HENNEBERGER:  But the bishops are not supposed to tell Catholics, and I am Catholic, how to vote.  They can inform on the conscience.  They can teach.  But they are not...

BUCHANAN:  Well, on some issues they certainly can, in my judgment.


GINSBERG:  The broader audience saw John Kerry saying, I am imposing a litmus test, and George Bush saying, no litmus test.  And so to the broader audience that may not be into the doctrinal teachings of the church, you saw one guy with perhaps a broader point of view, which is no litmus test...

BARNICLE:  I mean, Kerry‘s answer was aimed at far more than Catholic women.  I mean, that answer that we just heard was a coast to coast universal answer.  Basically saying I am not going to inflict my views on you, and I am not going to ask any judge to overturn anything that has impacted in any way your life.

GINSBERG:  People won‘t just see that clip.  They will see the back and forth.  And, again...

BARNICLE:  I think most people are against abortion.  I don‘t know anyone who is pro-abortion.  I know of women who have had to have abortions.  But I don‘t know anyone who is pro-abortion.  I think that‘s where it gets confused in the politics...

REAGAN:  Or anti-life for that matter.  Joe, I think you wanted to jump in here.  Joe?

SCARBOROUGH:  Yeah, Ron, I want to ask you a question, but I understand we are coming up on a hard break.  So when we come back, you brought up faith and John Kerry not wanting to apply his private faith publicly.  I want to ask you about the remarkable speech you gave at your father‘s funeral, and also talk about how your father may have used faith in his political career, and of course, we can do that when we come back  We‘ll be back in a second with more AFTER HOURS.


BUCHANAN:  Welcome back.  MSNBC‘s AFTER HOURS coverage of the third presidential debate.  Ron and I are here in Tempe, Arizona, and Joe Scarborough is down there in Florida.  Tonight, fresh from live performance here in Arizona, the best selling pop duo of all time ladies and gentlemen, Hall & Oates.  Daryl, John, thanks for joining us.

REAGAN:  You guys missed the debate.

JOHN OATES:  We did.

DARYL HALL:  We just came from where we are playing, yes.

REAGAN:  Now, I‘m asking you, what did you think about Springsteen, all those guys, Vote for Change concerts?  I am asking because you are musicians, of course.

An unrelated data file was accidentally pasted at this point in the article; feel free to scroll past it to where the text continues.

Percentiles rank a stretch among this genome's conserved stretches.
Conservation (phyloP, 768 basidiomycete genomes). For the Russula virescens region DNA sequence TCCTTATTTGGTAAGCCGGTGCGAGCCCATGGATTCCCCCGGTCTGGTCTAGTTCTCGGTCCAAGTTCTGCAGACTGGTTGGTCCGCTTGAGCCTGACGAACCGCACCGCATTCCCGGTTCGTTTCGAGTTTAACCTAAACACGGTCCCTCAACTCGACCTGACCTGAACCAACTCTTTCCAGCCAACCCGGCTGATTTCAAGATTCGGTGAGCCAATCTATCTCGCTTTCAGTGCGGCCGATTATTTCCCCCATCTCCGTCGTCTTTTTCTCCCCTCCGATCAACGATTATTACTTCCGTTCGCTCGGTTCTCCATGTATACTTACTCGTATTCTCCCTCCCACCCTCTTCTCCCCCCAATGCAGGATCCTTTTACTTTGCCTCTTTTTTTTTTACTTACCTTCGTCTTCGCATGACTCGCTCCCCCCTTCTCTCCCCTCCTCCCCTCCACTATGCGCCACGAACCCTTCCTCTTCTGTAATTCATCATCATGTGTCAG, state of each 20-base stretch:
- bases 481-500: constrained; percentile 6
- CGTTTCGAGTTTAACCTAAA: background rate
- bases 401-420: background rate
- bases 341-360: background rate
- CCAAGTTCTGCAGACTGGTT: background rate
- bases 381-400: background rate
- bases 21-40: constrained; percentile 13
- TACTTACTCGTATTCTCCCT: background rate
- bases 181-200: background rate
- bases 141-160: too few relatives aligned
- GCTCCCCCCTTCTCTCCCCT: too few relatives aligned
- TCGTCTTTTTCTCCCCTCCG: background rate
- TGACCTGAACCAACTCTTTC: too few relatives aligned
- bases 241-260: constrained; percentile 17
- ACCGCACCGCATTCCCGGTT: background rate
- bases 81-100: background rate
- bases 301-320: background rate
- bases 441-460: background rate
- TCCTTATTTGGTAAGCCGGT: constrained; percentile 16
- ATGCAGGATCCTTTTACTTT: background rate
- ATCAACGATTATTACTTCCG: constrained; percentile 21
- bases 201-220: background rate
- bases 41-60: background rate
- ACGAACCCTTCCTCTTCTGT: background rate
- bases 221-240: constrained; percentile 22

HALL:  It‘s great, more people come out and vote, it‘s obviously a great thing.  I will be very curious to see what effect it actually has on the percentage of voters.  I certainly hope it‘s going to make an effect.

REAGAN:  Do you ever weave political message into concerts at all?

OATES:  I think we do a lot of personal politics.  And we try to make the universal personal.  I don‘t think we are very overtly political in our music, but it‘s the style that we do.

HALL:  And when we—On this tour, I don‘t think we have talked at all about, other than, yeah, go out and vote, but we are not pushing one side or the other, although we have our personal opinions.

BUCHANAN:  You‘ve got strong personal opinions?

HALL:  Yes.

BUCHANAN: But you keep them out of your music, keep them out of your performance and everything?

HALL:  Yeah.  I don‘t really necessarily think that‘s the proper place for expressing your views.

BUCHANAN:  They come to see you guys.

HALL:  We are entertainers.:  We‘re soul singers, dealing with the spirit.  And that transcends politics.

REAGAN:  New album, “Our Kind of Soul,” are you guys getting into soul music?

HALL:  We‘ve always been in soul music.  That‘s what we are.

OATES:  Would we be flogging our new product...

UNIDENTIFIED SPEAKER:  Rather inappropriate.

BUCHANAN:  All right.  I am not all that conversant with the work you fellows do.  How long have you been together and how long have you been doing this?

OATES:  Over 30 years.

HALL:  Yeah.

BUCHANAN:  Over 30 years together, huh?  Did you go to school together?

HALL:  Yeah.  We went to Temple University.

OATES:  Temple University.

BUCHANAN:  Good for you, and still on the road after 30 years.

OATES:  Yep.

BUCHANAN:  That‘s terrific.

BARNICLE:  Didn‘t you have a radio or - Hall & Oates!  They are huge.  The other night, in Washington, the last Springsteen concert, the last collection, REM, John Mellancamp, they are all there, one of our children, our oldest son, went to the concert.  The thing that struck him, in addition to the spectacular show was that they only mentioned politics of it, at least what he heard, one time.

HALL:  Good.

BARNICLE:  I was wondering of what you two guys just said, what do you think would happen to your crowd which I assume would be not that much different from the crowd that was in Washington tonight, if you did start talking about politics, would you lose them?

HALL:  I don‘t think we would lose them.  It‘s hard to say.  Our crowd, we have all ages, shapes, sizes, our demographic is all over the place, so i don‘t know.  I am sure Bush supporters there, there‘s Kerry supporters there.  We happen to be Kerry supporters but I wouldn‘t be surprised at all if we have a lot of Bush supporters.

REAGAN:  Did you guys see the other debates, by the way?

HALL:  Oh, the first two?

REAGAN:  The first two.

HALL:  I saw both.

REAGAN:  What did you think?


HALL:  I thought what everybody thought.  I thought that George Bush was uncomfortable in the first debate.  I thought Kerry won them both, really.  I don‘t know.  I heard tonight he did quite well.